Set yourself up for breastfeeding/chestfeeding success

by Kaiser Permanente |
Parent wearing a white nursing top and breastfeeding baby on couch.

Many people choose to breastfeed/chestfeed their babies. You’re likely to receive a lot of information on breastfeeding while you are still in the hospital. Remember, breastfeeding is new for both you and your baby. It may take a little time for you both to feel comfortable.

Here are some things to consider as you begin your breastfeeding journey together.

What to know about breastfeeding/chestfeeding

After your baby comes home, you’ll need to breastfeed as often as your infant is hungry. You can tell if your baby wants to eat if they:

  • Move and stretch often.
  • Raise a hand to their mouth.
  • Lick or smack their lips.
  • Turn their mouth to you.

Crying can also be a sign that your baby is hungry if it’s combined with one of the actions above. Try to identify hunger cues before your baby starts crying.

It’s normal for babies to eat anywhere from 8 to 12 times in a 24-hour period. Some babies eat in clusters for the first several weeks. Later on, they’ll find a better rhythm and feedings will be more spaced out.

When your baby’s full, they will turn away from you, close their mouth, and become interested in doing other things. Often, they might simply fall asleep. It’s important not to force your baby to eat more—your baby will let you know when it’s time for another feeding.

How to tell if your baby is getting enough milk

You might wonder if you’re feeding your baby enough. Looking for signs of milk transfer will let you know your baby is actively drinking. You can tell if your baby is getting milk while they are breastfeeding if:

  • Their eyes are open.
  • You hear swallows.
  • You can see long drawing sucks.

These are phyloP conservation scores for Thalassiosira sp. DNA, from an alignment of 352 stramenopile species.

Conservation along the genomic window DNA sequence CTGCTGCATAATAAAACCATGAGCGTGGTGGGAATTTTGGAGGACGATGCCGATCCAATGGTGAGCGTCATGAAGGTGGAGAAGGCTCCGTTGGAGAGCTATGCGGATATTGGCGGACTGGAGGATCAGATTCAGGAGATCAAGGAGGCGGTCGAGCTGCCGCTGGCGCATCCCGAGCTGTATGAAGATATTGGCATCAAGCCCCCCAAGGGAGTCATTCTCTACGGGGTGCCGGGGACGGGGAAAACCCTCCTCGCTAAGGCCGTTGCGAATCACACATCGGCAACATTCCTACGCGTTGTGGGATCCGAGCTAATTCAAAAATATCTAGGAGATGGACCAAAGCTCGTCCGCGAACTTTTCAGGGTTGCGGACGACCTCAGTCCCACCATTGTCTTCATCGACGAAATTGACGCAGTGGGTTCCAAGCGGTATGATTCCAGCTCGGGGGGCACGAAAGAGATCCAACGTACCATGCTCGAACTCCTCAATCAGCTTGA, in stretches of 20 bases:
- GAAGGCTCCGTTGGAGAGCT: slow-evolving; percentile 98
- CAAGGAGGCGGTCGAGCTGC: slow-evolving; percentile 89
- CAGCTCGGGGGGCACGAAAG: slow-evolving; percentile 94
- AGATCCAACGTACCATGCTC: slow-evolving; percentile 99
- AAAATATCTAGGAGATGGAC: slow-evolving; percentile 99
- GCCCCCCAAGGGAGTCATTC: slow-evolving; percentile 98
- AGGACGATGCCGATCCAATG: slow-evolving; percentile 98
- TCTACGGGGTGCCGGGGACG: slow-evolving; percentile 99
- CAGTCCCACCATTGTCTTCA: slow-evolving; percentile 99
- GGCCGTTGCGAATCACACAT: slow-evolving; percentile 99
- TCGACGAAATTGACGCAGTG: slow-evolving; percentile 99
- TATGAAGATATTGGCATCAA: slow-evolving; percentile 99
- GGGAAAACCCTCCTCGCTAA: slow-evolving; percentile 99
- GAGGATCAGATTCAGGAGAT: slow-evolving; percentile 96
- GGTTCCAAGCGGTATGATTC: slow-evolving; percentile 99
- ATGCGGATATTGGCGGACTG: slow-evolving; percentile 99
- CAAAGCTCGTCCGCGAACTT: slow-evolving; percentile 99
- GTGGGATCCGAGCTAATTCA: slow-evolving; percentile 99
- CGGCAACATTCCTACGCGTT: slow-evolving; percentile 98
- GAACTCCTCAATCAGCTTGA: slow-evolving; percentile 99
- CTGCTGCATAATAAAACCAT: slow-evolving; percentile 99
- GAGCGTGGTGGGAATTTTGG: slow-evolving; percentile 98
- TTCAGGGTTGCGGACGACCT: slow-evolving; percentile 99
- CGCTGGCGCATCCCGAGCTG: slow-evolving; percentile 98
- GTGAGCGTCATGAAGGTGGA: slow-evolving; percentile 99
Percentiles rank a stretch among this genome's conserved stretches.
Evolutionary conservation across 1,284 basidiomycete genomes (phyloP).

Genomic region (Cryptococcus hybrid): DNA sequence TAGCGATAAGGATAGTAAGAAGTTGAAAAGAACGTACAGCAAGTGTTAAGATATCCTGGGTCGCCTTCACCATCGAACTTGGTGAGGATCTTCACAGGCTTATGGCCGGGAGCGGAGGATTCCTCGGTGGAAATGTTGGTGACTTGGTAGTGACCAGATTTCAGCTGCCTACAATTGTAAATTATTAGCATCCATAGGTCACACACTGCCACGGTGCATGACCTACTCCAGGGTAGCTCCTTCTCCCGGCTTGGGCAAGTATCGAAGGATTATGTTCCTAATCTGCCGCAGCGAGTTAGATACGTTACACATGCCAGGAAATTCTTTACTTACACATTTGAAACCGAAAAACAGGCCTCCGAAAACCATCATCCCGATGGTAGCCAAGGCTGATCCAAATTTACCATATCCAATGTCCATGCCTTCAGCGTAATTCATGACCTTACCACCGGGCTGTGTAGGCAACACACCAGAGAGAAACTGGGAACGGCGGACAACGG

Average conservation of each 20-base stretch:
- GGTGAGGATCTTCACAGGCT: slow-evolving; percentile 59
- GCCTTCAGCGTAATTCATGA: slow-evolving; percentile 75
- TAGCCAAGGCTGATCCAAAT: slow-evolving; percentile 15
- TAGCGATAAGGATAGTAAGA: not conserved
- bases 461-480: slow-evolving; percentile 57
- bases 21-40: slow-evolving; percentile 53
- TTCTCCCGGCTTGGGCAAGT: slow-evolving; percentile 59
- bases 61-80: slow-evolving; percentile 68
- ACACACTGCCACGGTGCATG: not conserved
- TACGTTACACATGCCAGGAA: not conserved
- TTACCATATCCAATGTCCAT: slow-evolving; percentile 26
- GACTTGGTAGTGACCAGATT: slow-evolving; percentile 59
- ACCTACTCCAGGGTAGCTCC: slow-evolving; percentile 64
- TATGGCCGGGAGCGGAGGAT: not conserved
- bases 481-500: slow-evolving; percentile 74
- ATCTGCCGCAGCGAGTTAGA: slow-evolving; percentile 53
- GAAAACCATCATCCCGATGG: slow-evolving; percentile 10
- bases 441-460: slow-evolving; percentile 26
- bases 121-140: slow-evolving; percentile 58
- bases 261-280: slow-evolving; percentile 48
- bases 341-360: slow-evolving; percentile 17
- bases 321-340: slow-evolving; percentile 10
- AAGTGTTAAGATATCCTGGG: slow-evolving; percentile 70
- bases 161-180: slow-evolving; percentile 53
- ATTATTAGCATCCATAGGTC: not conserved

You can tell by your baby’s weight if they are getting enough milk. Babies who get enough to eat gain weight. It’s normal for babies to lose a bit of weight in the first few days, but they should gain 5 to 7 ounces every week thereafter. This usually happens until they’re about 3 months old.

The number of wet diapers your baby produces each day is another clue about whether they’re getting enough nutrition. For example, a baby who is 3 days old should produce about 3 wet diapers and 3 dirty diapers.

What is cluster feeding?

Your baby may go through periods when they want many short feeds in the course of a few hours, usually in the afternoon or early evening. This is called cluster feeding. It most often happens during the early days of breastfeeding and is totally normal.

Cluster feeding can be exhausting, but there are ways to make it easier. Try the following:

  • Stay hydrated by drinking plenty of water throughout the day and evening.
  • Eat healthy foods and don’t skip any meals.
  • Get as much rest as you can earlier in the day.
  • Relax and let your baby tell you what they need, when they need it.
  • Don’t hesitate to lean on your partner and other family members for support.

Tips for increasing your milk supply

The more time you spend breastfeeding, the more milk your body will produce.

If you’re concerned about low milk supply, you can try to boost your milk levels by:

  • Feeding your baby as soon as you notice they’re hungry.
  • Getting skin-to-skin contact with your baby as often as you can.
  • Sleeping in the same room as your baby.

Other steps to avoid low milk supply include:

  • Not feeding on a set schedule.
  • Limiting bottles and pacifiers until your milk supply is established.

Contacting your clinician

Breastfeeding/chestfeeding can be tricky, and it can take time to get the hang of it. Be sure to contact your clinician if you’re having trouble. Also call them if you’re concerned that your baby isn’t getting enough to eat.

This article has been created by a national group of Kaiser Permanente ob-gyns, certified nurse-midwives, pediatricians, lactation consultants and other specialists who came together to provide you with the best pregnancy, birth, postpartum, and newborn information.

Some of the content is used and adapted with permission of The Permanente Medical Group.